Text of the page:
An open letter to Rishi Sunak, by Rou Reynolds

The UK music industry is in dire straits and needs saving. Here, Enter Shikari's Rou Reynolds offers a plea to Chancellor Rishi Sunak.

An open letter to Rishi Sunak, by Rou Reynolds
Rou Reynolds
Tom Barnes

Dear Mr. Sunak,

You may or may not know that musicians rely on live performance for their main source of income.

You certainly do know that live performances have not been possible this year due to COVID-19 (I’m sure you’re sick of deleting gigs from your calendar this year, just as we are). Every single tour has been cancelled, rescheduled and then cancelled and rescheduled again… and who knows, maybe again and again, like Schrödinger’s gigs.

The music industry has been one of the most drastically hit industries throughout the whole crisis. And as the government furlough scheme ends in a few weeks, your government has decided to give the least amount of support for one of the hardest hit industries.

Sure, there’s been a lot of talk about the princely sum of £1.57 billion being made available in grants for “the arts”, but with no indication of how much of this money – if any – will end up in the hands of the less “highbrow” sectors such as pop, rock and alternative. History teaches us to not expect too much. The Sheffield Leadmill’s losses are the Royal Opera House’s gain. (Though one could argue that having an £18m Hockney painting to offload when times get tight should put you to the back of the queue a bit.)

Like a fish writhing in the dust at the bottom of a drained lake, in losing the option of gigging, those in the music industry have been deprived of their life-source.

And the government is standing on what was once the shoreline, suggesting to the fish that it retrains as an elephant.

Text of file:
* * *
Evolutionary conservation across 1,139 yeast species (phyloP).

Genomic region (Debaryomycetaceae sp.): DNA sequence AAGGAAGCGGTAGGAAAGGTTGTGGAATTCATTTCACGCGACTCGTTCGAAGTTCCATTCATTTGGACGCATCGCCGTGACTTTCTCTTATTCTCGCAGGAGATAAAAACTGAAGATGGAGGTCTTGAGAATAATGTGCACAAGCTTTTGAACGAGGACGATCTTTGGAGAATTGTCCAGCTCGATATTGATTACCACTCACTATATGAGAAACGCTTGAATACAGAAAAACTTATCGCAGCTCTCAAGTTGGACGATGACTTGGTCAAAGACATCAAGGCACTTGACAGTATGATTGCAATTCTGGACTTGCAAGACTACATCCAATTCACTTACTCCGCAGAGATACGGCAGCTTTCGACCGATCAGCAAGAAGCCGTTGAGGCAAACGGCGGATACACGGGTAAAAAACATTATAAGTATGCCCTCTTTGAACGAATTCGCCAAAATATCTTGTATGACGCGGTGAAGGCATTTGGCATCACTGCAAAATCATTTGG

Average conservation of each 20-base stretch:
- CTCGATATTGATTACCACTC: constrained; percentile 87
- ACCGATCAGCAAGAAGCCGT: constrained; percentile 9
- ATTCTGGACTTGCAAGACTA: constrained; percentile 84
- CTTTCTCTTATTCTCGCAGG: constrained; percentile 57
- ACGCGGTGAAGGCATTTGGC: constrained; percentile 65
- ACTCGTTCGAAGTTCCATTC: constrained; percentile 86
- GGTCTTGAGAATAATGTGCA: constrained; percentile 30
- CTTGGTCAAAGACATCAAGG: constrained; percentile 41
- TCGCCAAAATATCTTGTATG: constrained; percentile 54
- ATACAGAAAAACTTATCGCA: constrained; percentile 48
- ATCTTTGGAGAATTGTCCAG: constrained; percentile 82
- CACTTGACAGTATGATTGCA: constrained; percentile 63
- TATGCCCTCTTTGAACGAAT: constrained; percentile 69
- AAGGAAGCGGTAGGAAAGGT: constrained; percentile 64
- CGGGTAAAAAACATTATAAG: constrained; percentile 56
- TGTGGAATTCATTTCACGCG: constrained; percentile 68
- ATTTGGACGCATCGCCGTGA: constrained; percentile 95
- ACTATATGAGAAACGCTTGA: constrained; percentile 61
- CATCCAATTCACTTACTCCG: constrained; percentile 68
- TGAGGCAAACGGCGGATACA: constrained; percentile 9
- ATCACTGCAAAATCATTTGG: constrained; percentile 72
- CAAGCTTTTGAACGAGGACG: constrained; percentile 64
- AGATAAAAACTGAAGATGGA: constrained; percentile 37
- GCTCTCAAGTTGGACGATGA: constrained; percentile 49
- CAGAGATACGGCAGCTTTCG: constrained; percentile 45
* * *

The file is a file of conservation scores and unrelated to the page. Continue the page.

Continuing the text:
Most people in the music industry are now being told they no longer have a “viable job” and must retrain or otherwise adapt. There is to be no financial support for them. This, from the same government that wasted £2 billion on helping businesses that are actually thriving during the pandemic. From the same government that wasted millions painting planes, handing out dodgy coronavirus contracts to its ill-equipped pals and employing inept private companies to do jobs they aren’t trained for.

Lots of people are rightly focusing on the economics, pointing out that the music industry adds £5 billion a year to the UK economy. Live music specifically adds the same amount as the whole of the UK fishing industry.

But I would argue that even more important than the economics, live music creates community, friendships and it brings people together indiscriminately – something that this country desperately needs. It is a reliable tonic for our mental health, both for the performers and the listeners. It heals, it unites, it gives hope, it provides escape, it motivates us and it connects us.

Of course, these things are not measured in our economic statistics. Nor do they seem to be acknowledged at all.

Telling artists to diversify, retrain, or simply get another job is even odd in itself, to be honest. Most artists do have other jobs already. Most artists juggle multiple aspects of their own career already. Many could attempt to get more hours in the jobs they have outside of the music industry and just what…? Leave it to rot? Leave it in the safe hands of the well-funded, "establishment-approved" mainstream, and lose all the beautiful diversity and nuance of the underground, the alternative and the more esoteric scenes? The very scenes that have made UK music the world’s most inventive and leading cultural force for decades.

And it’s not just artists that are going to struggle either without support, is it? It’s not just whinging, complaining singers like me!

You remember those iceberg diagrams? The musicians are the little bit of the iceberg we see above the water. Look below the surface and you witness the true extent of the colossal size of the industry: it’s huge.

It’s the stage technicians, lighting designers, engineers, management and production teams, agents, press teams, media, photographers, videographers, promoters, venue staff, security, bus and truck drivers, caterers, even the kebab shop near the venue that relies on the gig-goer's custom to keep its doors open. What happens to them?

And if you remove an artist’s main source of income, how are they then supposed to afford to record new music? You're then impacting the record producers, the studio engineers, the mixing and mastering engineers, the session musicians, the video directors and music video production teams, the labels and the publishers.

You and your government must reconsider.

Rou Reynolds (unviable content creator, awaiting retraining)

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